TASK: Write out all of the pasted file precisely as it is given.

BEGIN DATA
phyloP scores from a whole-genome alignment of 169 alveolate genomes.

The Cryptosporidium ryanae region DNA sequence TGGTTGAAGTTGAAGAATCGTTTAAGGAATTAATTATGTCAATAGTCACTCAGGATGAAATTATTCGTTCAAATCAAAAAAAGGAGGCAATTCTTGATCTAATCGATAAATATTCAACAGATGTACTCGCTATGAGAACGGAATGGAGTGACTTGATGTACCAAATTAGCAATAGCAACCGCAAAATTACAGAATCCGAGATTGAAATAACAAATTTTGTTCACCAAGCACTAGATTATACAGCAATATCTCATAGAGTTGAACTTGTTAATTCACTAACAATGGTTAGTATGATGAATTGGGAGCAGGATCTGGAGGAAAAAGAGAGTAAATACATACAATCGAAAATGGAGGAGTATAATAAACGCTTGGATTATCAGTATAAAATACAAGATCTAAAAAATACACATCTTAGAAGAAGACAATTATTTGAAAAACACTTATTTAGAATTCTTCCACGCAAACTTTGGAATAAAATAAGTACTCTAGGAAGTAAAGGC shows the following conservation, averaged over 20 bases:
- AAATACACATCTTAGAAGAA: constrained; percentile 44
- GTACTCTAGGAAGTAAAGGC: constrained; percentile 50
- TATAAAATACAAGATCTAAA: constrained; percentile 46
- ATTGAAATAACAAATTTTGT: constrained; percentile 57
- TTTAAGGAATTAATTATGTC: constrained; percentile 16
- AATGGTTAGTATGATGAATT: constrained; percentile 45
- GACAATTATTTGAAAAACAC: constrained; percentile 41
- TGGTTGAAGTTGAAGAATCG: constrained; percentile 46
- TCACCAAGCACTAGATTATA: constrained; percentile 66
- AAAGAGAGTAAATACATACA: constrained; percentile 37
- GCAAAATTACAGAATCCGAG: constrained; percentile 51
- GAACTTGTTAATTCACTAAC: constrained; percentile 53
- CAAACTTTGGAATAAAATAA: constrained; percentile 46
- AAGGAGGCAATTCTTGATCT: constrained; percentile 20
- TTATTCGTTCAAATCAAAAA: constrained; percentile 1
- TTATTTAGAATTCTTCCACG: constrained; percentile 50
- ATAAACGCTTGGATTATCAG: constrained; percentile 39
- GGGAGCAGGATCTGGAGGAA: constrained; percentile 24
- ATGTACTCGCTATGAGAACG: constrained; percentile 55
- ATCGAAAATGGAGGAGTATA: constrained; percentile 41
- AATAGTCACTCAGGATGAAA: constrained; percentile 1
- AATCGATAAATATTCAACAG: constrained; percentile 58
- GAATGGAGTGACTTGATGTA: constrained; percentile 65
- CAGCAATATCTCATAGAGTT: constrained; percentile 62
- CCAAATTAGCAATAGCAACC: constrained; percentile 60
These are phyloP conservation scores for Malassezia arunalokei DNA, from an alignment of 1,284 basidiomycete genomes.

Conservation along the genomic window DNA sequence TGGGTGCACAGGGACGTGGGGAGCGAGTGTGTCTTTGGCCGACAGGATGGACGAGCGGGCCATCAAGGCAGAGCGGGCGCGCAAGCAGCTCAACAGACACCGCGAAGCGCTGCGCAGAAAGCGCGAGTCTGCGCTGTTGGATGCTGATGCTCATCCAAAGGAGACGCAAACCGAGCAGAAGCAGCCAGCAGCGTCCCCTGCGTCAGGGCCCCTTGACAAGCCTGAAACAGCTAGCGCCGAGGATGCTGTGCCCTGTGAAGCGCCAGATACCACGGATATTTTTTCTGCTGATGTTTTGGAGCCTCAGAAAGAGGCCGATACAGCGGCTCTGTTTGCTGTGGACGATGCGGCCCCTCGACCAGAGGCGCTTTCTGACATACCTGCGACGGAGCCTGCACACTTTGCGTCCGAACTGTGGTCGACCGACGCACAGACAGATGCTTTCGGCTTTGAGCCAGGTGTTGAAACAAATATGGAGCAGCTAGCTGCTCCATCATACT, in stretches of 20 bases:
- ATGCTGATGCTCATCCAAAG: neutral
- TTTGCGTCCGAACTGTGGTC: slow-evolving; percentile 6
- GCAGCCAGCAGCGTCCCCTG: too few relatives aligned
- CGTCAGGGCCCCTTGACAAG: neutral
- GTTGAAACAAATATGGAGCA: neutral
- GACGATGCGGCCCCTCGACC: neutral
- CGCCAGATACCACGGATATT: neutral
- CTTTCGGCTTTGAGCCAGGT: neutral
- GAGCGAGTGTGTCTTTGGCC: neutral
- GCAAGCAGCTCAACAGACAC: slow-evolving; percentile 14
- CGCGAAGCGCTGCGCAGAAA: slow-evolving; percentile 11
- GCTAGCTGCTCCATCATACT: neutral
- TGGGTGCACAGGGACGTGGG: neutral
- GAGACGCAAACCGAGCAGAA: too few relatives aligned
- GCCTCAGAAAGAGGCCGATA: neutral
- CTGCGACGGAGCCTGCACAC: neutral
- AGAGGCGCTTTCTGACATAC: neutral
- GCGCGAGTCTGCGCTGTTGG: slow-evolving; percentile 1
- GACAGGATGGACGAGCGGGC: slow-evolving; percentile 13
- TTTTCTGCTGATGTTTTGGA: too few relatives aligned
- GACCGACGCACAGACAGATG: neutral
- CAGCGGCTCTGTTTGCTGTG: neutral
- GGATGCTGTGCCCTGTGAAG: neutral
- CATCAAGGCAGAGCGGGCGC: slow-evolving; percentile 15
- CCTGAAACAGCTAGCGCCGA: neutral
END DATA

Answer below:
phyloP scores from a whole-genome alignment of 169 alveolate genomes.

The Cryptosporidium ryanae region DNA sequence TGGTTGAAGTTGAAGAATCGTTTAAGGAATTAATTATGTCAATAGTCACTCAGGATGAAATTATTCGTTCAAATCAAAAAAAGGAGGCAATTCTTGATCTAATCGATAAATATTCAACAGATGTACTCGCTATGAGAACGGAATGGAGTGACTTGATGTACCAAATTAGCAATAGCAACCGCAAAATTACAGAATCCGAGATTGAAATAACAAATTTTGTTCACCAAGCACTAGATTATACAGCAATATCTCATAGAGTTGAACTTGTTAATTCACTAACAATGGTTAGTATGATGAATTGGGAGCAGGATCTGGAGGAAAAAGAGAGTAAATACATACAATCGAAAATGGAGGAGTATAATAAACGCTTGGATTATCAGTATAAAATACAAGATCTAAAAAATACACATCTTAGAAGAAGACAATTATTTGAAAAACACTTATTTAGAATTCTTCCACGCAAACTTTGGAATAAAATAAGTACTCTAGGAAGTAAAGGC shows the following conservation, averaged over 20 bases:
- AAATACACATCTTAGAAGAA: constrained; percentile 44
- GTACTCTAGGAAGTAAAGGC: constrained; percentile 50
- TATAAAATACAAGATCTAAA: constrained; percentile 46
- ATTGAAATAACAAATTTTGT: constrained; percentile 57
- TTTAAGGAATTAATTATGTC: constrained; percentile 16
- AATGGTTAGTATGATGAATT: constrained; percentile 45
- GACAATTATTTGAAAAACAC: constrained; percentile 41
- TGGTTGAAGTTGAAGAATCG: constrained; percentile 46
- TCACCAAGCACTAGATTATA: constrained; percentile 66
- AAAGAGAGTAAATACATACA: constrained; percentile 37
- GCAAAATTACAGAATCCGAG: constrained; percentile 51
- GAACTTGTTAATTCACTAAC: constrained; percentile 53
- CAAACTTTGGAATAAAATAA: constrained; percentile 46
- AAGGAGGCAATTCTTGATCT: constrained; percentile 20
- TTATTCGTTCAAATCAAAAA: constrained; percentile 1
- TTATTTAGAATTCTTCCACG: constrained; percentile 50
- ATAAACGCTTGGATTATCAG: constrained; percentile 39
- GGGAGCAGGATCTGGAGGAA: constrained; percentile 24
- ATGTACTCGCTATGAGAACG: constrained; percentile 55
- ATCGAAAATGGAGGAGTATA: constrained; percentile 41
- AATAGTCACTCAGGATGAAA: constrained; percentile 1
- AATCGATAAATATTCAACAG: constrained; percentile 58
- GAATGGAGTGACTTGATGTA: constrained; percentile 65
- CAGCAATATCTCATAGAGTT: constrained; percentile 62
- CCAAATTAGCAATAGCAACC: constrained; percentile 60
These are phyloP conservation scores for Malassezia arunalokei DNA, from an alignment of 1,284 basidiomycete genomes.

Conservation along the genomic window DNA sequence TGGGTGCACAGGGACGTGGGGAGCGAGTGTGTCTTTGGCCGACAGGATGGACGAGCGGGCCATCAAGGCAGAGCGGGCGCGCAAGCAGCTCAACAGACACCGCGAAGCGCTGCGCAGAAAGCGCGAGTCTGCGCTGTTGGATGCTGATGCTCATCCAAAGGAGACGCAAACCGAGCAGAAGCAGCCAGCAGCGTCCCCTGCGTCAGGGCCCCTTGACAAGCCTGAAACAGCTAGCGCCGAGGATGCTGTGCCCTGTGAAGCGCCAGATACCACGGATATTTTTTCTGCTGATGTTTTGGAGCCTCAGAAAGAGGCCGATACAGCGGCTCTGTTTGCTGTGGACGATGCGGCCCCTCGACCAGAGGCGCTTTCTGACATACCTGCGACGGAGCCTGCACACTTTGCGTCCGAACTGTGGTCGACCGACGCACAGACAGATGCTTTCGGCTTTGAGCCAGGTGTTGAAACAAATATGGAGCAGCTAGCTGCTCCATCATACT, in stretches of 20 bases:
- ATGCTGATGCTCATCCAAAG: neutral
- TTTGCGTCCGAACTGTGGTC: slow-evolving; percentile 6
- GCAGCCAGCAGCGTCCCCTG: too few relatives aligned
- CGTCAGGGCCCCTTGACAAG: neutral
- GTTGAAACAAATATGGAGCA: neutral
- GACGATGCGGCCCCTCGACC: neutral
- CGCCAGATACCACGGATATT: neutral
- CTTTCGGCTTTGAGCCAGGT: neutral
- GAGCGAGTGTGTCTTTGGCC: neutral
- GCAAGCAGCTCAACAGACAC: slow-evolving; percentile 14
- CGCGAAGCGCTGCGCAGAAA: slow-evolving; percentile 11
- GCTAGCTGCTCCATCATACT: neutral
- TGGGTGCACAGGGACGTGGG: neutral
- GAGACGCAAACCGAGCAGAA: too few relatives aligned
- GCCTCAGAAAGAGGCCGATA: neutral
- CTGCGACGGAGCCTGCACAC: neutral
- AGAGGCGCTTTCTGACATAC: neutral
- GCGCGAGTCTGCGCTGTTGG: slow-evolving; percentile 1
- GACAGGATGGACGAGCGGGC: slow-evolving; percentile 13
- TTTTCTGCTGATGTTTTGGA: too few relatives aligned
- GACCGACGCACAGACAGATG: neutral
- CAGCGGCTCTGTTTGCTGTG: neutral
- GGATGCTGTGCCCTGTGAAG: neutral
- CATCAAGGCAGAGCGGGCGC: slow-evolving; percentile 15
- CCTGAAACAGCTAGCGCCGA: neutral